We took a break for the Olympic Opening Ceremony on Friday night and headed into Rochester where we were able to watch the spectacle from London on a big screen set up in the shadow of the spectacular castle. There’s no point me commenting on Danny Boyle’s mad event, I’m sure you’ll have seen it, But it was great to enjoy a family atmosphere in this small city where Paul and Josephine will be setting up home. It rained a bit so we watched the finale in a friendly pub on the high street and left just as Paul McCartney showed that his performance at the Queen’s jubilee concert was not a one off. And speaking of the Queen I was gobsmacked when the audience in Rochester rose en masse and stood for the National Anthem – every one of them! I thought I had better do the same to avoid sticking out like a sore thumb. I couldn’t see the same thing happening in either Southport or St Andrews.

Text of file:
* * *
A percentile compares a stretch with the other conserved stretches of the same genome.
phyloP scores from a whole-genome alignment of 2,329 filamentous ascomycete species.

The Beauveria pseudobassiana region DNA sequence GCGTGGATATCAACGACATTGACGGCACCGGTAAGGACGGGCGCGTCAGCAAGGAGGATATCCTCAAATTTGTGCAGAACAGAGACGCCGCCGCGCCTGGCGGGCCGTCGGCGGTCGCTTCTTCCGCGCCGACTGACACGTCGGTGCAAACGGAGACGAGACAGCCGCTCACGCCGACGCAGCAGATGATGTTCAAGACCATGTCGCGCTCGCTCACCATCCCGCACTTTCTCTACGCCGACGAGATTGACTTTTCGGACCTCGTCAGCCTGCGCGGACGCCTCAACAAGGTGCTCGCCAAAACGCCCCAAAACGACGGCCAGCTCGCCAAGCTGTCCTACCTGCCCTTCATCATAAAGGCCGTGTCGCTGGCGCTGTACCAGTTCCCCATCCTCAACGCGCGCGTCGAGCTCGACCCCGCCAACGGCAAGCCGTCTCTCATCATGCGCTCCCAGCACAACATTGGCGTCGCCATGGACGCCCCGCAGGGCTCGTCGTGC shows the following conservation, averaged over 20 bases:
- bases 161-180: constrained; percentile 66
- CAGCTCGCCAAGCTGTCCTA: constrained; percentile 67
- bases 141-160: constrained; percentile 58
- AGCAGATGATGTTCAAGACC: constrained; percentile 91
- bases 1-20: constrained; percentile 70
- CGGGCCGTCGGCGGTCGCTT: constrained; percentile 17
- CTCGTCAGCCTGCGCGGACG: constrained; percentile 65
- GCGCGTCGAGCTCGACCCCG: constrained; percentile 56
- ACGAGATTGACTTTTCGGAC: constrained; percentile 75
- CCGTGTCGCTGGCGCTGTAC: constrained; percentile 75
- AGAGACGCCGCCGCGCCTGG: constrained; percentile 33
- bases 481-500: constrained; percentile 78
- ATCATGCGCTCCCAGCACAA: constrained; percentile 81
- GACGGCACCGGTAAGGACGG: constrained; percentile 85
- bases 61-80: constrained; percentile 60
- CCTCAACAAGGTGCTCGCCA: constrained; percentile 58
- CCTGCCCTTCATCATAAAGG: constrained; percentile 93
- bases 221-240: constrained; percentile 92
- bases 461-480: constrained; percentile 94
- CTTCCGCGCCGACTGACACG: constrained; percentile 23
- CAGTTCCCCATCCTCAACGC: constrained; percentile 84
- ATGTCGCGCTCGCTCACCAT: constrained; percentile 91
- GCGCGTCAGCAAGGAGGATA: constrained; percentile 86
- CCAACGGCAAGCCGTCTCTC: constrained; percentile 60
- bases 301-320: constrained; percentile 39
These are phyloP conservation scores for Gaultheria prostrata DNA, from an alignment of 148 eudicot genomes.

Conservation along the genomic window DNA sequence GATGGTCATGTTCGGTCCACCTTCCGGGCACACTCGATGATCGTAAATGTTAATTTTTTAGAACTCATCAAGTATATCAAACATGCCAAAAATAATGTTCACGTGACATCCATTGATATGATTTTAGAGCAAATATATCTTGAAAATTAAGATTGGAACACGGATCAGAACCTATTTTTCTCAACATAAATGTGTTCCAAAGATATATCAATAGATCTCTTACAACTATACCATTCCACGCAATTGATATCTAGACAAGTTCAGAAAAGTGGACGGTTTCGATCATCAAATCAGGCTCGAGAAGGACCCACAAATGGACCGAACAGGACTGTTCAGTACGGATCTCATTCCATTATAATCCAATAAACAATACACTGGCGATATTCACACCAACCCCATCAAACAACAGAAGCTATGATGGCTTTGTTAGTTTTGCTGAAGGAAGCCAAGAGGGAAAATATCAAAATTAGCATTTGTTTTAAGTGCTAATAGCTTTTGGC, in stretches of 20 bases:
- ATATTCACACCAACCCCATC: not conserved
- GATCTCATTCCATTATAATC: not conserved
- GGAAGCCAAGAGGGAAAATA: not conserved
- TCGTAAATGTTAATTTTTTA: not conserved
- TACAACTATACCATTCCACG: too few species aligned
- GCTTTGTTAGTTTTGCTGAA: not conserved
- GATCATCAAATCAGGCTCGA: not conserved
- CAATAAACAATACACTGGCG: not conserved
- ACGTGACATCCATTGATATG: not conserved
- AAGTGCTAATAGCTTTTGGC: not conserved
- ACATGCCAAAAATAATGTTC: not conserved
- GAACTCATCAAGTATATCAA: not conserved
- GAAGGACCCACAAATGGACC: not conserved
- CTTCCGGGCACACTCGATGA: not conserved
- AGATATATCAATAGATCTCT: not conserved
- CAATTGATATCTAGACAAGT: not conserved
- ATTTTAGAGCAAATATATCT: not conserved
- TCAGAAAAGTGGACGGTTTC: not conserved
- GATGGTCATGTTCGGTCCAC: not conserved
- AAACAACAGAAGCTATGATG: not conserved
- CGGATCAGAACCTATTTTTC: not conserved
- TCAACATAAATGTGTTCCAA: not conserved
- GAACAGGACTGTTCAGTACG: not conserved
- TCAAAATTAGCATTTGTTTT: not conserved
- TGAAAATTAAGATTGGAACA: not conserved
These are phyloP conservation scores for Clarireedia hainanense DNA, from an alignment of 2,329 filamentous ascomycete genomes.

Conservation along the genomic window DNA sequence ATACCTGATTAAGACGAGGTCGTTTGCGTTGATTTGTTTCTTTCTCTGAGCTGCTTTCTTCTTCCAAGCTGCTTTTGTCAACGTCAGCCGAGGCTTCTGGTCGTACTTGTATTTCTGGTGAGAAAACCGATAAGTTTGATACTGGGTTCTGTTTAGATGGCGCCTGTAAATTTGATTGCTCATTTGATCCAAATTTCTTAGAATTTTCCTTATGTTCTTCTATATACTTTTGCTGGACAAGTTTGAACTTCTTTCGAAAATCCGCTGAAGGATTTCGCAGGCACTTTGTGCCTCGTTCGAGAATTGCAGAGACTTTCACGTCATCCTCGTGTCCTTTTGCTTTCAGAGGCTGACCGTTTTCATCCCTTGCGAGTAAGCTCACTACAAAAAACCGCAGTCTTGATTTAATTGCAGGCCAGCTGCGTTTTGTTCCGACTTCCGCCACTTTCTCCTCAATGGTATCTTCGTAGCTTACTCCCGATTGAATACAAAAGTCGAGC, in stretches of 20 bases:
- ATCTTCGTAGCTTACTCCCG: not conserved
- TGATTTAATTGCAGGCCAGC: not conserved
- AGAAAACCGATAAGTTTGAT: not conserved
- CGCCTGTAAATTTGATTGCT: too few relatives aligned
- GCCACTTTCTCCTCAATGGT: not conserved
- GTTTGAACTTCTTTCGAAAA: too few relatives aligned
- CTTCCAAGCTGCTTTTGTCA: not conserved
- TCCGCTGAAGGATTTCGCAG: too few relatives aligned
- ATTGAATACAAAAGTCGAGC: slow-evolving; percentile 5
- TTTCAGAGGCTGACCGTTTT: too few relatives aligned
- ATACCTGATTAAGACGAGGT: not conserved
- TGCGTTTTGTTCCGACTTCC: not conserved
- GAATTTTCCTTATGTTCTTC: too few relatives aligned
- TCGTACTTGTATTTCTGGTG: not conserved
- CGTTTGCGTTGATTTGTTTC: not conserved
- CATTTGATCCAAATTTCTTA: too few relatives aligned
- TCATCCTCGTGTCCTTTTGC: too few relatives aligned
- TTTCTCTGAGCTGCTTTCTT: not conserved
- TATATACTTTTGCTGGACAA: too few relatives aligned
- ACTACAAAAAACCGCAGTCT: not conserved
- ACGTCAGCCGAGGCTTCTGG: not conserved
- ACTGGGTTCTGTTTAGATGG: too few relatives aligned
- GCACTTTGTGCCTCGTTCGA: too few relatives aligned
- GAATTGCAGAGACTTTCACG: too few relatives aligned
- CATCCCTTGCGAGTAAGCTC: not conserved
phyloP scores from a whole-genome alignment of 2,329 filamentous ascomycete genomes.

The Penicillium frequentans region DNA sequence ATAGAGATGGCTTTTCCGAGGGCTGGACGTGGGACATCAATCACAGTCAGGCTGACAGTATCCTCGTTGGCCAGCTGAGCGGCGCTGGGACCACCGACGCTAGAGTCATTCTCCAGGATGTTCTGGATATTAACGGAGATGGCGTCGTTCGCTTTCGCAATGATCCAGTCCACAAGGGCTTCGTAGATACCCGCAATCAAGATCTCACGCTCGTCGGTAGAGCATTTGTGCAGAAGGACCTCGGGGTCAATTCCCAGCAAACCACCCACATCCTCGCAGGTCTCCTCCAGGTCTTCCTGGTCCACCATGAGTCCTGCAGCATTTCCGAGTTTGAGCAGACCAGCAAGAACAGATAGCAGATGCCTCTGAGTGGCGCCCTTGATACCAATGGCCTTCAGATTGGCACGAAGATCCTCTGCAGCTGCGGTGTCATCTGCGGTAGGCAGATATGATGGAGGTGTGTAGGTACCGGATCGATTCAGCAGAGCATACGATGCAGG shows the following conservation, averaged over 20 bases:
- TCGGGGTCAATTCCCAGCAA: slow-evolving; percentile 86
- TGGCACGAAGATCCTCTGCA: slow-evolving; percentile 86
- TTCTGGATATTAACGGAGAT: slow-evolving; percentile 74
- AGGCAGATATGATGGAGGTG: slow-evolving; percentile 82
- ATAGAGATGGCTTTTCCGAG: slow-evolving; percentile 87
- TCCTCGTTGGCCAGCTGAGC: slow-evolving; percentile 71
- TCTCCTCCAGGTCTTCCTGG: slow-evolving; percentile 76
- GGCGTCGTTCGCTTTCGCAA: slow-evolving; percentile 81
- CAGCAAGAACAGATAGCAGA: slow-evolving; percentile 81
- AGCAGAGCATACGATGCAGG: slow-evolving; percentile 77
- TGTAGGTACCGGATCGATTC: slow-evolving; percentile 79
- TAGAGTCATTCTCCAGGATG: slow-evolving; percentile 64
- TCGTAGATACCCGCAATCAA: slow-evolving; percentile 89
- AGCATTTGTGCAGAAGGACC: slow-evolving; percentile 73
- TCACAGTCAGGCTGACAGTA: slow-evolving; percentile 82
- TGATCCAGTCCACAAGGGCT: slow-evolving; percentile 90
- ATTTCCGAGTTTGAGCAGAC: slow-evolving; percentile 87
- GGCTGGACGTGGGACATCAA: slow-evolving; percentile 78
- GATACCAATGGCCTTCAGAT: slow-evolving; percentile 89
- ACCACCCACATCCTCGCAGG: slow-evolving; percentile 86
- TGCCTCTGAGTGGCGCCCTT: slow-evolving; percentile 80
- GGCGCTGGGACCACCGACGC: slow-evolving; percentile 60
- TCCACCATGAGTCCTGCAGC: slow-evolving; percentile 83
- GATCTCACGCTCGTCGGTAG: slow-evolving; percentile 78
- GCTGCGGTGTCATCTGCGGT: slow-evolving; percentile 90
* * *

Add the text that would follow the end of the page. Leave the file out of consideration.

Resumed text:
It’s been a memorable month so far but with just two days left there can't be any more momentous happenings in store - I'm not sure that we could cope.

You’ll be pleased to hear that there’s WIFI in the cottage - hence my blogging again.

Sunday, 22 July 2012

Some "Me Time" At Last

After a hectic two weeks that feel like two months we both finally got time to have some "me time" yesterday. We started with breakfast with Duncan, Sarah and Rose and were even able to eat in the cafe garden at Balgove on the edge of St Andrews in brilliant sunshine.